The Kenan-Flagler report uses an interesting metaphor to describe millennials’ way of life: “For them, life is more like London’s Eye—the city’s giant Ferris wheel—there are multiple opportunities to stop along the way, with great views they can instantly snap with their camera phones, post to Facebook, and add a status update, all before the next stop.”there are multiple opportunities to stop along the way, with great views they can instantly snap with their camera phones, post to Facebook, and add a status update, all before the next stop.”
For employers and managers who expect young employees to put down roots in the company and stay out of a sense of loyalty, this view of life might prove disruptive. They might even interpret young workers as lacking dedication and loyalty.
They see managers as coaches and mentors—not superiors.
Gone are the days when a manager can simply say the word and expect to be followed without question. For the present generation, a manager is more like a coach or teacher than a boss. A teacher who is there to help the rest of the team accomplish their group project, providing not just guidance but inspiration and encouragement.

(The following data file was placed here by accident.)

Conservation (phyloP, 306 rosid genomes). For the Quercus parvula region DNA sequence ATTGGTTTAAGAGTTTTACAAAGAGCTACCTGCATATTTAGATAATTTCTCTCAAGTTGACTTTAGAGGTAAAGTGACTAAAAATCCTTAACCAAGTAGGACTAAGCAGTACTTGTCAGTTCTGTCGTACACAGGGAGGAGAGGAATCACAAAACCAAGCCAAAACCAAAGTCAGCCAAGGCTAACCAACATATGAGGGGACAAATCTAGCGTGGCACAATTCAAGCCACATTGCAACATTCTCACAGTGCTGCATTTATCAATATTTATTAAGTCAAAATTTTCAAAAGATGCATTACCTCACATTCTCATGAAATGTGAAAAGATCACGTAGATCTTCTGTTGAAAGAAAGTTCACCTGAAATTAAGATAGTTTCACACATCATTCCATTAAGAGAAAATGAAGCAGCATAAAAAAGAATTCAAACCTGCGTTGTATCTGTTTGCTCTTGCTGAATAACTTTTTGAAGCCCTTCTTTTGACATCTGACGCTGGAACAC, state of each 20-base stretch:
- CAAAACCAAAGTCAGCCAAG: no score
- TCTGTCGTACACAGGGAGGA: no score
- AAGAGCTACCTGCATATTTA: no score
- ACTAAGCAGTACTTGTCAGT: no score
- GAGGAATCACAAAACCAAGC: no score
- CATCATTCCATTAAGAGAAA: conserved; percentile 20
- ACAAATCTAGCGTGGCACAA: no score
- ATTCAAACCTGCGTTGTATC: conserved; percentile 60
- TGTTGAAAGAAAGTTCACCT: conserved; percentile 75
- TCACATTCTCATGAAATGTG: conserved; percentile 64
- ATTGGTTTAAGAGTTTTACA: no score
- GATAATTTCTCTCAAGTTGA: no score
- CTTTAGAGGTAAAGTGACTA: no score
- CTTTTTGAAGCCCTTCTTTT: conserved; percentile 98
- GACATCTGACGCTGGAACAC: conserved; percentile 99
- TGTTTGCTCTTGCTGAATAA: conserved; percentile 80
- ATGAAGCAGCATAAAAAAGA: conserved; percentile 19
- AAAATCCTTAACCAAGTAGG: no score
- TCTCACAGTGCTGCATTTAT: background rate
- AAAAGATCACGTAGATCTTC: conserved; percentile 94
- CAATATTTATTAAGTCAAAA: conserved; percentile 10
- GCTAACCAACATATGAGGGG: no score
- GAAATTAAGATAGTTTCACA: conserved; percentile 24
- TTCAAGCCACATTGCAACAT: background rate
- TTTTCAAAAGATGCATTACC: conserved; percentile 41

As the Kenan-Flagler report puts it: “They don’t view managers as content experts (like their predecessors) because they know where to find multiple versions of the information.”
Millennials also appreciate managers who provide them real-time feedback and communicates with them regularly–however, some old school managers might find this as too much “hand-holding”.
Myth versus fact?
The Kenan-Flagler report, however, is hardly the definitive perspective on millennials. While other studies, analyses, and pundits share many of its findings, there are also those who debunk the same. Nick Haslam, a Professor of Psychology at the University of Melbourne, challenges what he essentially says, are unfair and unsubstantiated stereotypes imposed on millennials.